Who Should Be Providing Mortgage Credit to American Households?

14 Pages Posted: 30 Oct 2014

Date Written: October 28, 2014

Abstract

Who should be providing mortgage credit to American households? Given that the residential mortgage market is a ten-trillion-dollar one, the answer we come up with had better be right, or we may suffer another brutal financial crisis sooner than we would like. Indeed, the stakes are as high as they were in the Great Depression when the foundation of our current system was first laid down. Unfortunately, the housing finance experts of the 1930s seemed to have a greater clarity of purpose when designing their housing finance system. Part of the problem today is that debates over the housing finance system have been muddled by broader ideological battles and entrenched special interests, as well as by plain old inertia and the fear of change. It is worth taking a step back to evaluate the full range of options available to us, as the course we decide upon will shape the housing market for generations to come.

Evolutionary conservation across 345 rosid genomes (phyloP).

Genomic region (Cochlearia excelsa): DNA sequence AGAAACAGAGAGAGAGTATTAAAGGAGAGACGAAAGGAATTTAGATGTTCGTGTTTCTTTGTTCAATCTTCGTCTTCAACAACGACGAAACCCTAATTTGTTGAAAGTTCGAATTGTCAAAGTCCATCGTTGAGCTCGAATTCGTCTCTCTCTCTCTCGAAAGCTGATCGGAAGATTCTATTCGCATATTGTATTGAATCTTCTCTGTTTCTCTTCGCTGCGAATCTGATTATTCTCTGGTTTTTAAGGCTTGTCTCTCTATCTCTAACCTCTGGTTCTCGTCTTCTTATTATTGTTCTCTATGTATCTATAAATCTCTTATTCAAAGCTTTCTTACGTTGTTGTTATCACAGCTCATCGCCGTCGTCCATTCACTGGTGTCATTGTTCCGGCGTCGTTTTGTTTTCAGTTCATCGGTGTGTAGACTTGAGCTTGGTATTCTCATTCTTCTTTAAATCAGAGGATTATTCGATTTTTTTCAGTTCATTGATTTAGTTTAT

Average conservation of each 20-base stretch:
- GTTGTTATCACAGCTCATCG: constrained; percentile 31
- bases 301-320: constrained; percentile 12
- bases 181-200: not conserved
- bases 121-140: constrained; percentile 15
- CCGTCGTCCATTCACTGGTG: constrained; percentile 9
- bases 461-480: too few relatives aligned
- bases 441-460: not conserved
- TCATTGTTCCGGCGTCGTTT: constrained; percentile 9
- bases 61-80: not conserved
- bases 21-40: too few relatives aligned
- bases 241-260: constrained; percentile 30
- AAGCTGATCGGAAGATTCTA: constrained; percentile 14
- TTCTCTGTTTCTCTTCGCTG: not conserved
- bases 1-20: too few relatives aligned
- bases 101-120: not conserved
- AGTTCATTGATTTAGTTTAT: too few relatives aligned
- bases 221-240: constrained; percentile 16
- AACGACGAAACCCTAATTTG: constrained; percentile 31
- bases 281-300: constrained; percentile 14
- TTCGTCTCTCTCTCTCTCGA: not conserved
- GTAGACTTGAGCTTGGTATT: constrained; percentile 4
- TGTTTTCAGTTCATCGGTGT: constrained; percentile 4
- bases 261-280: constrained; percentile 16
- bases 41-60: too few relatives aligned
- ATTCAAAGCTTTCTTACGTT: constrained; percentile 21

This is a Response to Brent Horton, For the Protection of Investors and the Public: Why Fannie Mae’s Mortgage-Backed Securities Should Be Subject to the Disclosure Requirements of the Securities Act of 1933, 89 Tulane L. Rev. __ (forthcoming 2014-2015).

Keywords: GSE, Fannie, Freddie, Government-Sponsored Enterprise, FHFA, Federal Housing Finance Agency, housing finance, mortgage market, guaranteed mortgage, liquidity, access to credit, affordable housing, first-time homebuyers, securitization, Dodd-Frank, CFPB, Consumer Financial Protection Bureau

Suggested Citation

Reiss, David J., Who Should Be Providing Mortgage Credit to American Households? (October 28, 2014). Tulane Law Review, Vol. 89, 2014-2015, Forthcoming; Brooklyn Law School, Legal Studies Paper No. 398. Available at SSRN: https://ssrn.com/abstract=2515784

David J. Reiss (Contact Author)

Brooklyn Law School ( email )

250 Joralemon Street
Brooklyn, NY 11201
United States

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